tours

5 places in New York City that you never knew existed

One of the main pillars of my content here on the blog and on my Youtube channel is to show people that New York City goes beyond the Empire State, Times Square and the Statue of Liberty. In fact, New York City goes beyond Manhattan. This city is always reviving itself, it is a different city every season, it has new things every month. It is no wonder that most travelers, after visiting the city for the first time, keep coming back here. As a content creator and passionate about the city, I love to discover, explore and share these spots outside the tourist area. If you live in New York City and are looking for different things to do or if you are coming here and want to skip the traditional route, here are some tips for places that are worthwhile!

Flushing, Queens – It is a neighborhood in Queens which is about 30-40 minutes from Manhattan and provides an incredible cultural immersion. To give you an idea, the Chinese-immigrant population of Flushing, Queens, surpassed that of Manhattan’s Chinatown years ago. Roughly two-thirds of the residents in this bustling Queens neighborhood are foreign-born—the vast majority of them coming from Asia. You will probably feel like you are not in New York City. Unlike Manhattan’s Chinatown, I think Flushing is a much more cool and authentic region. And with several things to do.

My top picks:

  • Corona Park, to see the Unisphere;
  • Queens Museum, to check out Panorama, room-sized scale model of the five boroughs originally built for the 1964 New York World’s Fair, and repeatedly updated since then;
  • Spring Shabu Shabu, hot pot restaurant.

To get there, you need to take the 7 train and get off at the last station – Flushing – Main St.

Plan your day:

Red Hook, Brooklyn – the area is home to smaller, artisanal businesses and factories. Its time-warp charm is still evident, and its decaying piers make a moody backdrop for massive cranes, empty warehouses and trucks clattering over cobblestone streets. If you never heard about it, it is where Ikea is located – but there is more than the famous furniture shopping at Red Hook! The quiet streets with cobblestones make you feel in a small country town. Rich in gastronomy, the area has restaurants and factories perfect for a day of tasting many delights. Because of the lack of nearby subway stations, the most convenient and fast way to get to Red Hook is using Water Taxi or NYC Ferry.

My top picks:

  • Wine tasting at Red Hook Winery;
  • Authentic Texas style BBQ at Hometown Bar-B-Que;
  • Ice cream at Ample Hills Creamery Factory and Museum.

You can catch Water Taxi or NYC Ferry at Pier 11.

Plan your day: 

City Island, The Bronx – City Island is a small island and a neighborhood approximately 1.5 miles (2.4 km) long by 0.5 miles (0.80 km) wide and a population of more than 4300 people. This island is part of The Bronx borough. Visit this place is to be transported to a small town with super beautiful landscapes and a great atmosphere. Because of its proximity to Long Island Sound, the island played a significant role in shipbuilding during the 19th and 20th centuries. It serviced boats traveling to and from the city, and its factories were instrumental in assembling minesweepers and tugboats for both World Wars. That changed in the 1980s when the already shaky boat construction industry all but evaporated. Today, the nautical history is preserved through the City Island Nautical Museum, which displays artifacts and documents that detail the neighborhood’s founding. City Island has retained a unique small-town, atmosphere frequently compared to that of a New England fishing village. The island is super famous for its seafood restaurants and antique shops.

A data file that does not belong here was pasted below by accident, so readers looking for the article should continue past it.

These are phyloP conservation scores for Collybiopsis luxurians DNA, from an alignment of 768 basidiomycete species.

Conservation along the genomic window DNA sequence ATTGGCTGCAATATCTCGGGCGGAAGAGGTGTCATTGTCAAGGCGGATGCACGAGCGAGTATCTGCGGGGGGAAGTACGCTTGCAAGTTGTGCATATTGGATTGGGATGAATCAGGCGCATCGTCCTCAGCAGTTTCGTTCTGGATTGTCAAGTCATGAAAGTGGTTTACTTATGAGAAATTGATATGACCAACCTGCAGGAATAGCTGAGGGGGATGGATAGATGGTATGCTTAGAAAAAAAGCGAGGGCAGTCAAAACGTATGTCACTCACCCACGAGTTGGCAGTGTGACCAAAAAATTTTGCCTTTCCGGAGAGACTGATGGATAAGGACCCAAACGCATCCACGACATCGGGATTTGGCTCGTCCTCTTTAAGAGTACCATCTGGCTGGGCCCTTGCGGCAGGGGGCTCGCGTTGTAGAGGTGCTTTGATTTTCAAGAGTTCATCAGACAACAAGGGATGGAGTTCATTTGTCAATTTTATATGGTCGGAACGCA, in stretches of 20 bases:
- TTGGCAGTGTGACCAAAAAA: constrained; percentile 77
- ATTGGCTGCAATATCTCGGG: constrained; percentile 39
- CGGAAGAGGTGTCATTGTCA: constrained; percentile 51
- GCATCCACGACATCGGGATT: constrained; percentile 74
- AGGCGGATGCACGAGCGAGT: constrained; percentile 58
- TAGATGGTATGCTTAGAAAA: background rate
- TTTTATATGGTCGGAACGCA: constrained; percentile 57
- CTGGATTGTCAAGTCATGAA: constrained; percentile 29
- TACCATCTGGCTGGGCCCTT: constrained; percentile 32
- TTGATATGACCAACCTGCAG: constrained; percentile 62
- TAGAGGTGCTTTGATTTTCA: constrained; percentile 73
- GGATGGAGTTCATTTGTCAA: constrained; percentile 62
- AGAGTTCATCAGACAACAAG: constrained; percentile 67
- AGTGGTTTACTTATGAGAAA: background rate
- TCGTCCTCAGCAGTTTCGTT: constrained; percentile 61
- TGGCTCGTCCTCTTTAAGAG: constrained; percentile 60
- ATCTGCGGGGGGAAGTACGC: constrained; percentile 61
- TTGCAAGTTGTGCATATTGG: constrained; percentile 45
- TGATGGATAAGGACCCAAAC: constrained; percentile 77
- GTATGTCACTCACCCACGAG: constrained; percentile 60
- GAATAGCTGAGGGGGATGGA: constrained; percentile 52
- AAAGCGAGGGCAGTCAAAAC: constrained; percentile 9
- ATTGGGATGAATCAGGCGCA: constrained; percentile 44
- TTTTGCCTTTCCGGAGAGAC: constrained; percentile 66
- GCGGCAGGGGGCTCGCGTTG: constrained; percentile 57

My top picks:

  • Lunch at one of the seafood restaurants – my suggestion:  The Original Crab Shanty, with great portions and price;
  • Walking through the streets and seeing the charming houses;
  • Seeing the views from the end of Horton Street.

Hot to get there? Use the 6 subway line until Pelham Bay Park. Get the Bx29 bus.

Plan your day:

Governors Island –Governors Island is an island that opens only during a period of the year (between May and September). It is located in the southern part of Manhattan and has an amazing area for picnics and sports. The view is privileged: you can see Manhattan’s skyline and even the Statue of Liberty. The structure is great: there are restrooms, food trucks and bike rentals. Undoubtedly, a great place to spend a summer day! There are always special events there as well.

My top picks

  • Renting a bike to explore the island – there are CitiBike stations there;
  • Visiting the South of the island, known as The Hills. You will have 360 degrees views (like Manhattan’s skyline and the Statue of Liberty);
  • Having a picnic or event a drink at Island Oyster.

How to get there? The access to the island is made by a ferry every day during the season and the ticket (round trip) costs only $ 3! The place from where the ferry leaves – and where you buy the ticket – is next to the Staten Island Ferry, easy.

Plan your day:

Coney Island, Brooklyn –perhaps this place is known among tourists, but I thought it was worth the mention! Coney Island is a beach located in Brooklyn – and was featured on Beyonce’s video clip Xo (as well as movies and series). What makes Coney Island a special beach is the presence of the amusement park by the sea, with its iconic Ferris wheel, the environment, the vibe, the food. An unmissable thing to do in the spring/summer. I simply love it!

My top picks:

  • Walking at the boardwalk;
  • Trying the famous hot-dog from Nathan’s;
  • Ride the Ferris wheel – you can even see Manhattan from there.

How to get there? D, F, N or Q subway lines.

Plan your day:

 


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